Strange Names Front Man Liam Benzvi on Pronouns, Eye Contact, and Feeling Free

By John Mark June 9, 2016

Categories: Clubs & Music, Featured - Home Page, Our Scene

I heard murmurings of a hot local band called Strange Names while finishing up my undergrad at the University of Minnesota roughly five years ago. This fantastic trio made up of Liam Benzvi, Francis Ximenez, and Fletcher Aleckson have since relocated to Benzvi’s hometown of Brooklyn, New York and are knee-deep in the production of their second studio album with Frenchkiss Records. In the past couple years, they have toured nationally, playing countless venues, and opening for the likes of Azealia Banks, Janelle Monae, and Yeasayer. Known for their “next-wave” sound, the band delivers hypnotic riffs and iconic pop-rock vocals that make you want to move. I was lucky enough to catch Benzvi for an interview before he set off for some creative exploration in Berlin. Benzi was refreshingly candid, with a charisma as evident in conversation as it is in performance.

Photo by Atoosa Moinzadeh

Photo by Atoosa Moinzadeh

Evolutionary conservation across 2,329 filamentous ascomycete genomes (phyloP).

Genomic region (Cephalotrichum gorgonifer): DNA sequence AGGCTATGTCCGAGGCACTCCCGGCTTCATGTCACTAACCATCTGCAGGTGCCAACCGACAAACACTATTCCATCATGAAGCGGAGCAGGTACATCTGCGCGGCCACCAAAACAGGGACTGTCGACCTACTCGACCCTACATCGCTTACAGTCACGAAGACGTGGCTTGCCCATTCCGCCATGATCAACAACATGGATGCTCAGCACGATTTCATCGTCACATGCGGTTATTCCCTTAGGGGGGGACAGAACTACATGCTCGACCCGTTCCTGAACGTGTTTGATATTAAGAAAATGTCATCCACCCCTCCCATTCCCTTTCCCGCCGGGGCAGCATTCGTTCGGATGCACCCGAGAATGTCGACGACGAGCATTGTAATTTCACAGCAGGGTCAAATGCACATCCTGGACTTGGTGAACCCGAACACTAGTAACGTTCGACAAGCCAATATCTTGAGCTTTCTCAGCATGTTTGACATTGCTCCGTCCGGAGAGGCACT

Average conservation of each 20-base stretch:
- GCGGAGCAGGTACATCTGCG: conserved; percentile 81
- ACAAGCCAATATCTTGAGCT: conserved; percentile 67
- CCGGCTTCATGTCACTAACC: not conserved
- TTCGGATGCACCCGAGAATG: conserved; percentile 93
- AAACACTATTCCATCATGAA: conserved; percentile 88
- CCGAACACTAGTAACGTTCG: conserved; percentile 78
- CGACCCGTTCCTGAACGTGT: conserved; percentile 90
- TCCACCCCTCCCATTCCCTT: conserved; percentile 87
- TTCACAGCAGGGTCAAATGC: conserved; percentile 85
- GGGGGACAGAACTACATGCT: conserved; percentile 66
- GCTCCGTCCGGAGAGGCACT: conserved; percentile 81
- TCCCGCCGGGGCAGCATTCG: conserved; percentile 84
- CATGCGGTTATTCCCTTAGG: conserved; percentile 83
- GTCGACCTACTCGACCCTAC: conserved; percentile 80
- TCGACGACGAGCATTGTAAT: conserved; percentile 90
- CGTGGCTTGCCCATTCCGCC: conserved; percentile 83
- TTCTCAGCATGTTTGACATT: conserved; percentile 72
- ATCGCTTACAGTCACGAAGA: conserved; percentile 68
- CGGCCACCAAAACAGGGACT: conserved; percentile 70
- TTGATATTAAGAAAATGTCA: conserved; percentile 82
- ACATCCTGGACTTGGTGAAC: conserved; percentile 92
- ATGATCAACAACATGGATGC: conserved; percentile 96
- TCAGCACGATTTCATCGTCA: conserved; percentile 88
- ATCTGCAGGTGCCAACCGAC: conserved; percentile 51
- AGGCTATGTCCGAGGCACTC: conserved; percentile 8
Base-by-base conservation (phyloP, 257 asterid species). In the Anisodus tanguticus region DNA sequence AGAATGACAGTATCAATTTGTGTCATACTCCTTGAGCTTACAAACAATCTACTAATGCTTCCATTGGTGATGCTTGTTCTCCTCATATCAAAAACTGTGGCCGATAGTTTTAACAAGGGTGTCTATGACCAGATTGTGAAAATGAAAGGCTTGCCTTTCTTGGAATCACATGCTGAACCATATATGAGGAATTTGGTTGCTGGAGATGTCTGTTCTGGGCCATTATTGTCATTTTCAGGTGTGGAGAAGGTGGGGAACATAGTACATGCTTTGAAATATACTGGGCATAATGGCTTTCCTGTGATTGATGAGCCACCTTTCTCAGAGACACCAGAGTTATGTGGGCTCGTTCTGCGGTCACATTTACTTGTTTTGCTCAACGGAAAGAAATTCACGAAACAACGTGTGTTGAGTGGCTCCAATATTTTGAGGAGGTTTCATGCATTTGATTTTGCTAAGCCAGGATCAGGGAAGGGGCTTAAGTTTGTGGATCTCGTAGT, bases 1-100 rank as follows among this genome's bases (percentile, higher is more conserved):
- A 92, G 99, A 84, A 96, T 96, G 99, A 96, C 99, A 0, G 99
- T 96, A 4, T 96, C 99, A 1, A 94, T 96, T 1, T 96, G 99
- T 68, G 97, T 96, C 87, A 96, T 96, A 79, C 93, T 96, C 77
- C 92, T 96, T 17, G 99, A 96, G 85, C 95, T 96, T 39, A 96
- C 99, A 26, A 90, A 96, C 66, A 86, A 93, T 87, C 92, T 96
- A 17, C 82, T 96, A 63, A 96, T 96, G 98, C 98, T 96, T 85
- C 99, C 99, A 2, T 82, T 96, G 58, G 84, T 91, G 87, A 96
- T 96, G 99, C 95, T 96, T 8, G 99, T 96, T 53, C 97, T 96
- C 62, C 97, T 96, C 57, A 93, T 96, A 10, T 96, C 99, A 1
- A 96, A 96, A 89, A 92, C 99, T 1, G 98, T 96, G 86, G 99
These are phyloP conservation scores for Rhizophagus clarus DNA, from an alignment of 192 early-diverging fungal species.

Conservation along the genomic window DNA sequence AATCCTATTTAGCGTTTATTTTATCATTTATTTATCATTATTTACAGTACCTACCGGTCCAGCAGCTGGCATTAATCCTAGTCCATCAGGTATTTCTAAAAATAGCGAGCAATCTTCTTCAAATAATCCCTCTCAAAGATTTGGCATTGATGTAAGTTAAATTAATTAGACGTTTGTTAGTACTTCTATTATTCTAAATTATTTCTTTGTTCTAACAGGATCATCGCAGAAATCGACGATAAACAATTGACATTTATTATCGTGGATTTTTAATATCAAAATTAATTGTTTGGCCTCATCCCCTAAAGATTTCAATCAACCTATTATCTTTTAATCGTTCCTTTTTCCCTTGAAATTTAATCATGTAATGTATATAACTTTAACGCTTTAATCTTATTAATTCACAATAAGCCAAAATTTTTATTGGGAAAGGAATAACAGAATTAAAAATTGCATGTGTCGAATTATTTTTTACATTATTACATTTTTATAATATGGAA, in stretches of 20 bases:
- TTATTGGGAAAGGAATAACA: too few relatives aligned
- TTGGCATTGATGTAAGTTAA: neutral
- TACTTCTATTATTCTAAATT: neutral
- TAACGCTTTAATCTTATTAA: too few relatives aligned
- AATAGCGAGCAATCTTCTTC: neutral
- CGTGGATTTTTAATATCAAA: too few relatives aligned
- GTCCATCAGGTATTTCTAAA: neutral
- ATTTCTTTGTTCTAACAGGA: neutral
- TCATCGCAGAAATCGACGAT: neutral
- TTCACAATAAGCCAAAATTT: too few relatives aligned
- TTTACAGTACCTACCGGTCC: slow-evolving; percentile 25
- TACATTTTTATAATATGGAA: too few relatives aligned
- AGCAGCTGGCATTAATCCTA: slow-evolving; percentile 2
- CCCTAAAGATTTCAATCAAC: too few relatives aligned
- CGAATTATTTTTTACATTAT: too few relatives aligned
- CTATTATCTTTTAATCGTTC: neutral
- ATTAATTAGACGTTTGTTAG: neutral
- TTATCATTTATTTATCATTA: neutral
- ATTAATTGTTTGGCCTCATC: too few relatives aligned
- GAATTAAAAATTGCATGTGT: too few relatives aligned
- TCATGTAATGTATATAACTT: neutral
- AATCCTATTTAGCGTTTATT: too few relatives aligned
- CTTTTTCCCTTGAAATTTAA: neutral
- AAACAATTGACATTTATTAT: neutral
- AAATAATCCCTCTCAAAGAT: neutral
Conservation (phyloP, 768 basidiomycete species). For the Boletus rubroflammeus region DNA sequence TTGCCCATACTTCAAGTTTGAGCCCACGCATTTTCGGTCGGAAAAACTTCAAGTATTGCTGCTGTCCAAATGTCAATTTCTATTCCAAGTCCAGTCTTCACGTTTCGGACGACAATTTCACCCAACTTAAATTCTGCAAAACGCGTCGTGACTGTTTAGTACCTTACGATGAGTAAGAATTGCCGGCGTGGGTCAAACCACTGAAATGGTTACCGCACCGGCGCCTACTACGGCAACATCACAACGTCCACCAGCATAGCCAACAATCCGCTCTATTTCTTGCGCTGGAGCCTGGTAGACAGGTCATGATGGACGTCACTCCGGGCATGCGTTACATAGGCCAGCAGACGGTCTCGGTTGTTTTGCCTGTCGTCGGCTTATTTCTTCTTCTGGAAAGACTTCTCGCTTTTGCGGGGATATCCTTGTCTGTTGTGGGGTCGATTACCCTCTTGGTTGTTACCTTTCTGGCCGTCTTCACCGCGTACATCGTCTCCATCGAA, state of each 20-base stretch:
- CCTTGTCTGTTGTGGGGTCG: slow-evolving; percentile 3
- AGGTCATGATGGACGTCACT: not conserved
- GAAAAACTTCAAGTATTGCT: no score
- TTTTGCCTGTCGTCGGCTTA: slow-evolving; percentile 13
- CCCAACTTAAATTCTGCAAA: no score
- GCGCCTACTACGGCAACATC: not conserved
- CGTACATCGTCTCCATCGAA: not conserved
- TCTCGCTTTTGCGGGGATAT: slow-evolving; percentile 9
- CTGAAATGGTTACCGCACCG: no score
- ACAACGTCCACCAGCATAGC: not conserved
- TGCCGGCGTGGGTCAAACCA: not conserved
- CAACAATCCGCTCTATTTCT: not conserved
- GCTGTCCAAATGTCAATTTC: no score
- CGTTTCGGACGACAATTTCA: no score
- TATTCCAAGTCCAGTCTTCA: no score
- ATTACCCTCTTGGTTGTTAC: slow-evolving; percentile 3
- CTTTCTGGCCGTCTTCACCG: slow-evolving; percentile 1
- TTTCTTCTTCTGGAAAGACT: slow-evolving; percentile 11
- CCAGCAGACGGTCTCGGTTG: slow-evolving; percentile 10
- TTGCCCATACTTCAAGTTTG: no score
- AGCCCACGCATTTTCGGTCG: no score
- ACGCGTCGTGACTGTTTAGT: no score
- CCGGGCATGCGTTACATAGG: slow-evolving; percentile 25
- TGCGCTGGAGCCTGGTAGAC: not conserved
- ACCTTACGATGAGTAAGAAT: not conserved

What’s new, Liam?
Liam Benzvi: 
We toured in the fall then had some down time in New York, some time to get to know ourselves a little better. We just wrote a lot and kind of went through a lot of emotions individually and now we’re ready to put all of that into a focused well we can all pull from for this next record. We already recorded an A Side/B Side in February so, as a physical release, we’re going to release that exclusively in the U.K., and then have it be a U.S. import, which is hilarious for an American band to do, but we’re silly. We just really are itching to go overseas at this point. I feel like what we’re making will resonate there. We’ve never been there as a band and we’re dying to go.

How do you feel this new album is going to be different from what we have heard from Strange Names before?
LB: We’ve been saying it’s going to be weirder. We’re all yearning to throw ideas at the wall and watch them fall. If we can give ourselves the freedom to do that, we’ll have a really good record. We’re feeling a lot freer and we want to hold ourselves accountable for every single thing that we do.

You graduated from the Guthrie’s BFA Acting Conservatory, one of the most intensive acting programs in the country. Have your experiences as an actor influenced your approach to being a musician?
LB: One hundred percent. You have to get up on stage and you have to address an audience. I feel like I’ve seen a lot of [musicians] be very introverted and you get bored when you see someone kind of uncomfortable, relying on the fact that they might seem brooding. I find that almost insulting. You pay to see a show and you should get a show. You have to be conscious of that. I find “cool” to be very boring.

Yeah, I think there’s a lot to be said for showing an audience gratitude in an authentic way.